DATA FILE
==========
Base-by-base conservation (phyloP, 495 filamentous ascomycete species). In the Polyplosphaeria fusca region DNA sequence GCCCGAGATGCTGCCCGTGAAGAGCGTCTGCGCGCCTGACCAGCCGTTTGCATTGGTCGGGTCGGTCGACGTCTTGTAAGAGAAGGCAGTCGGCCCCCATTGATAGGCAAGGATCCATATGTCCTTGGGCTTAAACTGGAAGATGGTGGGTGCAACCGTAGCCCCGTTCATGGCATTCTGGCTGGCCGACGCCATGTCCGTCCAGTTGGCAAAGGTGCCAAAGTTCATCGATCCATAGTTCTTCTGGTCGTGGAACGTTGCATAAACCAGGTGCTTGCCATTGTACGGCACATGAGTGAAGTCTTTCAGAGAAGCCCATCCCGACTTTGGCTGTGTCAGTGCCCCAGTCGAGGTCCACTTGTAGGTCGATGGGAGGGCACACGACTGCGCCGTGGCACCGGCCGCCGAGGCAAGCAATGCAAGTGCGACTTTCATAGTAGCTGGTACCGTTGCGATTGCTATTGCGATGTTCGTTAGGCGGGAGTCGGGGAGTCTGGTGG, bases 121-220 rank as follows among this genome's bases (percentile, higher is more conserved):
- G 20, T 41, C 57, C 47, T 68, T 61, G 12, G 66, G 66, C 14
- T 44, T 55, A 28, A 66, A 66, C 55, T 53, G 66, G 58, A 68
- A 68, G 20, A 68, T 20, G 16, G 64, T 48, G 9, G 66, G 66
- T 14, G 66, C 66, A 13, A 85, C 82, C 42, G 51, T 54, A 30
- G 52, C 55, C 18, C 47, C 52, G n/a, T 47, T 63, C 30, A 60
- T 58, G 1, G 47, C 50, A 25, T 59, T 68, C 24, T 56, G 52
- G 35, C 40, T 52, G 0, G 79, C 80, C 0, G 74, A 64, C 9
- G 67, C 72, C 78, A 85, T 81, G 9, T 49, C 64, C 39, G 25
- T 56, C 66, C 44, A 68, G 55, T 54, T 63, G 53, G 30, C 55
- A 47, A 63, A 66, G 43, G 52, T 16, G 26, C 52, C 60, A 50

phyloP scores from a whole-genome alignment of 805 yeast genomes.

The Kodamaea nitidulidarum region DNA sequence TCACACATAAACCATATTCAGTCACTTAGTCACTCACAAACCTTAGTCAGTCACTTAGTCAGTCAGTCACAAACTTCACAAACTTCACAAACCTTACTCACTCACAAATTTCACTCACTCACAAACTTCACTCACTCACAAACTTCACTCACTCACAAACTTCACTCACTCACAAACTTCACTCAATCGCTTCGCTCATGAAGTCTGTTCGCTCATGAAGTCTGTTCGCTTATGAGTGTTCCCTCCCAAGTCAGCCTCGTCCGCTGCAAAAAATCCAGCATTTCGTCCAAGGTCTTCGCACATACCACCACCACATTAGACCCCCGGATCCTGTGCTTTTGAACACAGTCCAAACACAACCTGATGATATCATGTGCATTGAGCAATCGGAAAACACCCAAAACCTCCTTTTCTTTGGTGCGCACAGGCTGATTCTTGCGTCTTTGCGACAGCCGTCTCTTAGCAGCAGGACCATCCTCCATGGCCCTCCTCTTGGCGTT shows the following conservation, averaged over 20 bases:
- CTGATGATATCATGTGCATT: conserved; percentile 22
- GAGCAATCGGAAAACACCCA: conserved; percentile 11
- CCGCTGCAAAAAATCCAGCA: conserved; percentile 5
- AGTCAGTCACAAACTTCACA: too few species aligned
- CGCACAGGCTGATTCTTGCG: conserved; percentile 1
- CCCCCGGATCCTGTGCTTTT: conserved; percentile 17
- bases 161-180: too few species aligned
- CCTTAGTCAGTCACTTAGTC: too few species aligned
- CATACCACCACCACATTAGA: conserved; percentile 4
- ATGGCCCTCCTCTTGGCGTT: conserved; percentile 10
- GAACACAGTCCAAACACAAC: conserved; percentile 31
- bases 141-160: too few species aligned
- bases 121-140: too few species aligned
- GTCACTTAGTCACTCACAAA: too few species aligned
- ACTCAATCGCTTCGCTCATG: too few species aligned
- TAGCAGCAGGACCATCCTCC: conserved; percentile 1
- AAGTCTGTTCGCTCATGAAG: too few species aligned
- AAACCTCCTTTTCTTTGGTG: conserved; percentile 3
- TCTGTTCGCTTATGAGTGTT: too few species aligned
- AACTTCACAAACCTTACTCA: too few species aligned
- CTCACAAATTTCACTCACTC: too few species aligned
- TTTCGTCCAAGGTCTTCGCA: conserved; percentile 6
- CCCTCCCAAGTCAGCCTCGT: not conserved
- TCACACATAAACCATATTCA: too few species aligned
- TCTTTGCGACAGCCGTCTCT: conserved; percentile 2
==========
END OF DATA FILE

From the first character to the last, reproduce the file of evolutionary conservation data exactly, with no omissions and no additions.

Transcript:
Base-by-base conservation (phyloP, 495 filamentous ascomycete species). In the Polyplosphaeria fusca region DNA sequence GCCCGAGATGCTGCCCGTGAAGAGCGTCTGCGCGCCTGACCAGCCGTTTGCATTGGTCGGGTCGGTCGACGTCTTGTAAGAGAAGGCAGTCGGCCCCCATTGATAGGCAAGGATCCATATGTCCTTGGGCTTAAACTGGAAGATGGTGGGTGCAACCGTAGCCCCGTTCATGGCATTCTGGCTGGCCGACGCCATGTCCGTCCAGTTGGCAAAGGTGCCAAAGTTCATCGATCCATAGTTCTTCTGGTCGTGGAACGTTGCATAAACCAGGTGCTTGCCATTGTACGGCACATGAGTGAAGTCTTTCAGAGAAGCCCATCCCGACTTTGGCTGTGTCAGTGCCCCAGTCGAGGTCCACTTGTAGGTCGATGGGAGGGCACACGACTGCGCCGTGGCACCGGCCGCCGAGGCAAGCAATGCAAGTGCGACTTTCATAGTAGCTGGTACCGTTGCGATTGCTATTGCGATGTTCGTTAGGCGGGAGTCGGGGAGTCTGGTGG, bases 121-220 rank as follows among this genome's bases (percentile, higher is more conserved):
- G 20, T 41, C 57, C 47, T 68, T 61, G 12, G 66, G 66, C 14
- T 44, T 55, A 28, A 66, A 66, C 55, T 53, G 66, G 58, A 68
- A 68, G 20, A 68, T 20, G 16, G 64, T 48, G 9, G 66, G 66
- T 14, G 66, C 66, A 13, A 85, C 82, C 42, G 51, T 54, A 30
- G 52, C 55, C 18, C 47, C 52, G n/a, T 47, T 63, C 30, A 60
- T 58, G 1, G 47, C 50, A 25, T 59, T 68, C 24, T 56, G 52
- G 35, C 40, T 52, G 0, G 79, C 80, C 0, G 74, A 64, C 9
- G 67, C 72, C 78, A 85, T 81, G 9, T 49, C 64, C 39, G 25
- T 56, C 66, C 44, A 68, G 55, T 54, T 63, G 53, G 30, C 55
- A 47, A 63, A 66, G 43, G 52, T 16, G 26, C 52, C 60, A 50

phyloP scores from a whole-genome alignment of 805 yeast genomes.

The Kodamaea nitidulidarum region DNA sequence TCACACATAAACCATATTCAGTCACTTAGTCACTCACAAACCTTAGTCAGTCACTTAGTCAGTCAGTCACAAACTTCACAAACTTCACAAACCTTACTCACTCACAAATTTCACTCACTCACAAACTTCACTCACTCACAAACTTCACTCACTCACAAACTTCACTCACTCACAAACTTCACTCAATCGCTTCGCTCATGAAGTCTGTTCGCTCATGAAGTCTGTTCGCTTATGAGTGTTCCCTCCCAAGTCAGCCTCGTCCGCTGCAAAAAATCCAGCATTTCGTCCAAGGTCTTCGCACATACCACCACCACATTAGACCCCCGGATCCTGTGCTTTTGAACACAGTCCAAACACAACCTGATGATATCATGTGCATTGAGCAATCGGAAAACACCCAAAACCTCCTTTTCTTTGGTGCGCACAGGCTGATTCTTGCGTCTTTGCGACAGCCGTCTCTTAGCAGCAGGACCATCCTCCATGGCCCTCCTCTTGGCGTT shows the following conservation, averaged over 20 bases:
- CTGATGATATCATGTGCATT: conserved; percentile 22
- GAGCAATCGGAAAACACCCA: conserved; percentile 11
- CCGCTGCAAAAAATCCAGCA: conserved; percentile 5
- AGTCAGTCACAAACTTCACA: too few species aligned
- CGCACAGGCTGATTCTTGCG: conserved; percentile 1
- CCCCCGGATCCTGTGCTTTT: conserved; percentile 17
- bases 161-180: too few species aligned
- CCTTAGTCAGTCACTTAGTC: too few species aligned
- CATACCACCACCACATTAGA: conserved; percentile 4
- ATGGCCCTCCTCTTGGCGTT: conserved; percentile 10
- GAACACAGTCCAAACACAAC: conserved; percentile 31
- bases 141-160: too few species aligned
- bases 121-140: too few species aligned
- GTCACTTAGTCACTCACAAA: too few species aligned
- ACTCAATCGCTTCGCTCATG: too few species aligned
- TAGCAGCAGGACCATCCTCC: conserved; percentile 1
- AAGTCTGTTCGCTCATGAAG: too few species aligned
- AAACCTCCTTTTCTTTGGTG: conserved; percentile 3
- TCTGTTCGCTTATGAGTGTT: too few species aligned
- AACTTCACAAACCTTACTCA: too few species aligned
- CTCACAAATTTCACTCACTC: too few species aligned
- TTTCGTCCAAGGTCTTCGCA: conserved; percentile 6
- CCCTCCCAAGTCAGCCTCGT: not conserved
- TCACACATAAACCATATTCA: too few species aligned
- TCTTTGCGACAGCCGTCTCT: conserved; percentile 2